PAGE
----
Large-scale transcriptome sequencing and gene analyses in the crab-eating macaque (Macaca fascicularis ) for biomedical research
As a human replacement, the crab-eating macaque (Macaca fascicularis) is an invaluable non-human primate model for biomedical research, but the lack of genetic information on this primate has represented a significant obstacle for its broader use.
Here, we sequenced the transcriptome of 16 tissues originated from two individuals of crab-eating macaque (male and female), and identified genes to resolve the main obstacles for understanding the biological response of the crab-eating macaque. From 4 million reads with 1.4 billion base sequences, 31,786 isotigs containing genes similar to those of humans, 12,672 novel isotigs, and 348,160 singletons were identified using the GS FLX sequencing method. Approximately 86% of human genes were represented among the genes sequenced in this study. Additionally, 175 tissue-specific transcripts were identified, 81 of which were experimentally validated. In total, 4,314 alternative splicing (AS) events were identified and analyzed. Intriguingly, 10.4% of AS events were associated with transposable element (TE) insertions. Finally, investigation of TE exonization events and evolutionary analysis were conducted, revealing interesting phenomena of human-specific amplified trends in TE exonization events.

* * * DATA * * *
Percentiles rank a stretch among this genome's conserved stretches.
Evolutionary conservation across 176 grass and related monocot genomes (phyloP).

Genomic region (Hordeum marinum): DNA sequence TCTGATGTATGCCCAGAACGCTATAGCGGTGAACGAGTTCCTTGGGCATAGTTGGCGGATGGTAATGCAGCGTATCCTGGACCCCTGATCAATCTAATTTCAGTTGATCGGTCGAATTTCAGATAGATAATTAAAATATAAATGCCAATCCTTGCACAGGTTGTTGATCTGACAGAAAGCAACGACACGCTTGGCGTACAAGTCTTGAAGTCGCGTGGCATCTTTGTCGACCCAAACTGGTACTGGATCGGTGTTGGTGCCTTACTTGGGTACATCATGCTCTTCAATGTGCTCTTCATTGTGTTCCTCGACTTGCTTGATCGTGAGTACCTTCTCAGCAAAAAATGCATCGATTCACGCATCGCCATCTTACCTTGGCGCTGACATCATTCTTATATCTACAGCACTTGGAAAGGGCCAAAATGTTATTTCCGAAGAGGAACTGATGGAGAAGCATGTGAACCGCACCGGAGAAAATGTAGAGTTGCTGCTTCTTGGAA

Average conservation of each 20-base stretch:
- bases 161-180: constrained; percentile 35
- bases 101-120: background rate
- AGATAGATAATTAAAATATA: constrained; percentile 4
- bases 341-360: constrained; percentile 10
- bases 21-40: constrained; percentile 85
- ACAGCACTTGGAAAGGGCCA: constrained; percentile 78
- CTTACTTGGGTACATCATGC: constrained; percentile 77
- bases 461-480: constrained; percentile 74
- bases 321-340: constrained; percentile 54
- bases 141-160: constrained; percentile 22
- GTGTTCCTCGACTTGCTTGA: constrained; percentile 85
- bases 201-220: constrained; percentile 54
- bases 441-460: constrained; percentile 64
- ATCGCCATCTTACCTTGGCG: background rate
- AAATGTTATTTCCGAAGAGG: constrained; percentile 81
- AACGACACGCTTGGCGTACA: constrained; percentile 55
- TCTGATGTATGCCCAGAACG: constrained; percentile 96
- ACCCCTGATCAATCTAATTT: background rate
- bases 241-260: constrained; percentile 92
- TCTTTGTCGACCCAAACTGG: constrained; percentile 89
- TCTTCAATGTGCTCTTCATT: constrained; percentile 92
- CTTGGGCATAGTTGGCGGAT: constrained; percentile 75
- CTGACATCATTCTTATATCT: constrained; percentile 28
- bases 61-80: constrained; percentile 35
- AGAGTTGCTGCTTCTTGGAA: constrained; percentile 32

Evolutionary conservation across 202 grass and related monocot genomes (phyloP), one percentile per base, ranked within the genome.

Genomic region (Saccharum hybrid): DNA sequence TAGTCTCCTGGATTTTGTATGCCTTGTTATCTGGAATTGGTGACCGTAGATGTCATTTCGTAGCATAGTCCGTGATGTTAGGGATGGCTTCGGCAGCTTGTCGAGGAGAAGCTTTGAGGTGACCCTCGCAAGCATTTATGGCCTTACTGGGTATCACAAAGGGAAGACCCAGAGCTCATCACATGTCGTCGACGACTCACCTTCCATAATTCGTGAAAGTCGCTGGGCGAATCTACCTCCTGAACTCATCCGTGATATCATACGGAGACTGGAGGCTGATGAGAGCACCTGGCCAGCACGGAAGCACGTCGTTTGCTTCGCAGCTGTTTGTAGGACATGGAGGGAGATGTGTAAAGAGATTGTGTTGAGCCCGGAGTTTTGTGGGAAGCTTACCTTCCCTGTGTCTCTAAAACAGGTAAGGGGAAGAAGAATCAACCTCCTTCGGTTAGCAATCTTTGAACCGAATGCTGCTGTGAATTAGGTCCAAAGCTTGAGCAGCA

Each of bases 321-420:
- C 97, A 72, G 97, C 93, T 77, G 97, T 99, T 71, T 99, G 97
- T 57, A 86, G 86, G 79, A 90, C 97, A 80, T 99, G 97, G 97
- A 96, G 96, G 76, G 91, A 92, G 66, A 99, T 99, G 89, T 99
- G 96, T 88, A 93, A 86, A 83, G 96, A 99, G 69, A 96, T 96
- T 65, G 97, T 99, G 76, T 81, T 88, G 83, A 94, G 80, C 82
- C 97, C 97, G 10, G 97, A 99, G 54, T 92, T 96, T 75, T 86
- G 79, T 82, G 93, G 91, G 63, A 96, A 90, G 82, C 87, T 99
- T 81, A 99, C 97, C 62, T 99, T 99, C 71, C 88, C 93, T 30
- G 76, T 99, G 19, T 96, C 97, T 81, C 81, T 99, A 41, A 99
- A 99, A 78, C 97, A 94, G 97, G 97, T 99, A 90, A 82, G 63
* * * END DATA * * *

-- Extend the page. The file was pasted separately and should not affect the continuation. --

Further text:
This report represents the first large-scale transcriptome sequencing and genetic analyses of M. fascicularis and could contribute to its utility for biomedical research and basic biology.
- Large-scale transcriptome sequencing and gene analyses in the crab-eating macaque (Macaca fascicularis) for biomedical research
- Open Access
- Available under Open Access This content is freely available online to anyone, anywhere at any time.
- Online Date
- May 2012
- Online ISSN
- BioMed Central
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- Author Affiliations
- 1. National Primate Research Center, Korea Research Institute of Bioscience and Biotechnology (KRIBB), Ochang, Chungbuk, 363-883, Republic of Korea
- 3. University of Science & Technology, National Primate Research Center, KRIBB, Daejeon, 305-806, Republic of Korea
- 2. Department of Biological Sciences, College of Natural Sciences, Pusan National University, Busan, 609-735, Republic of Korea
- 4. Genome Resource Center, Korea Research Institute of Bioscience and Biotechnology (KRIBB), Daejeon, 305-806, Republic of Korea